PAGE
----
The debate increasingly evolved towards the classic "form versus content" question, with Seitz bemoaning the lack of form-talk in contemporary criticism.
An early bit of pushback, though, came in this interchange:
And another example from the following day:
As the snowball began picking up speed on the 25th, what I think was the first piece in conversation with Seitz's came up: a supportive, "Hell yeah!" from Jake Pitre over at Movie Mezzanine.
Taking the opposite opinion was Robert Mackenzie of The Geek Commissar in the next response post from the 25th: "It's the appeal to authority that's gone for good."
The next day, Seitz's piece was followed by a response by Noel Murray at The Dissolve. This piece would continue to set the anti-authoritarian tone for the minority camp in this debate going forward. The thrust of the opinion can be summed up by this line from Murray's essay:
"Me, I'm not sure there's any one way to write about any one particular movie."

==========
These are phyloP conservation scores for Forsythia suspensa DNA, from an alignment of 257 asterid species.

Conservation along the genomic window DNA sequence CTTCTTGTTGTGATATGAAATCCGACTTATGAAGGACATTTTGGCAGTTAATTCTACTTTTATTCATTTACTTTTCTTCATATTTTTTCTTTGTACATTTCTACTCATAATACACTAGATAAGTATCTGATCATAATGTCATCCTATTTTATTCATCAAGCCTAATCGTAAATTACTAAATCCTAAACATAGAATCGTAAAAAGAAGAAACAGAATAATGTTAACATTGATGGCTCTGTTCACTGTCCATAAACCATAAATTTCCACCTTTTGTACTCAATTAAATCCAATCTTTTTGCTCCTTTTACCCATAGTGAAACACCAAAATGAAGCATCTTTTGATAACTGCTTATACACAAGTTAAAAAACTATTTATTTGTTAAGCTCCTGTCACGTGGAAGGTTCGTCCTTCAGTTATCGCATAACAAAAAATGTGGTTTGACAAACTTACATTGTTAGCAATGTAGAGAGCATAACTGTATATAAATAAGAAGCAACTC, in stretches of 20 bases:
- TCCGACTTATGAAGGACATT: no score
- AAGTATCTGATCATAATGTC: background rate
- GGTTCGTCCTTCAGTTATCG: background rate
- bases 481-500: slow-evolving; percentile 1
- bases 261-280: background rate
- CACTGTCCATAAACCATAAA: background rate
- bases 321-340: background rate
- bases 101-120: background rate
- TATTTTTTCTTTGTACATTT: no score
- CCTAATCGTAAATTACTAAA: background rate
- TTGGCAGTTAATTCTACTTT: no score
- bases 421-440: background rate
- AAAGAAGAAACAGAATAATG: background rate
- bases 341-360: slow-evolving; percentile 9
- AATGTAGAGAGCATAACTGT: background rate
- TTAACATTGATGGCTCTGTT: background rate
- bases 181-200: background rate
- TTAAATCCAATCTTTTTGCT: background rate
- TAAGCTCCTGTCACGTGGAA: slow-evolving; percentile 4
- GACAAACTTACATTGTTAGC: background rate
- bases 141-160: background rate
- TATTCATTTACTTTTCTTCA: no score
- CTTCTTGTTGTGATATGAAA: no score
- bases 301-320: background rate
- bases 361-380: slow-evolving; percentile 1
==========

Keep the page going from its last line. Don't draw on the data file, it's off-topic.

The piece was tweeted out at 12:36 pm that day.
A few hours later Sam Adams, Editor of Criticwire and overseer of the survey that started things, weighed in with his own response piece. His tweet of the article sums up the important break with Seitz:
Adams and Seitz had some back and forth both in the comments section of Adams' piece, and on twitter. He continued in the "free-spirit" vein with the tongue in cheek "I don't need your rules, man."
The rest of the debate played out on Twitter. It was generally more of the same battle of visions, with the requisite subtweeting:
and Richard Brody insights that happen during these sorts of things.
An interesting debate, to be sure. I have no thoughts of my own--I'm here to learn. However, while looking over this debate I was reminded of a few quotes.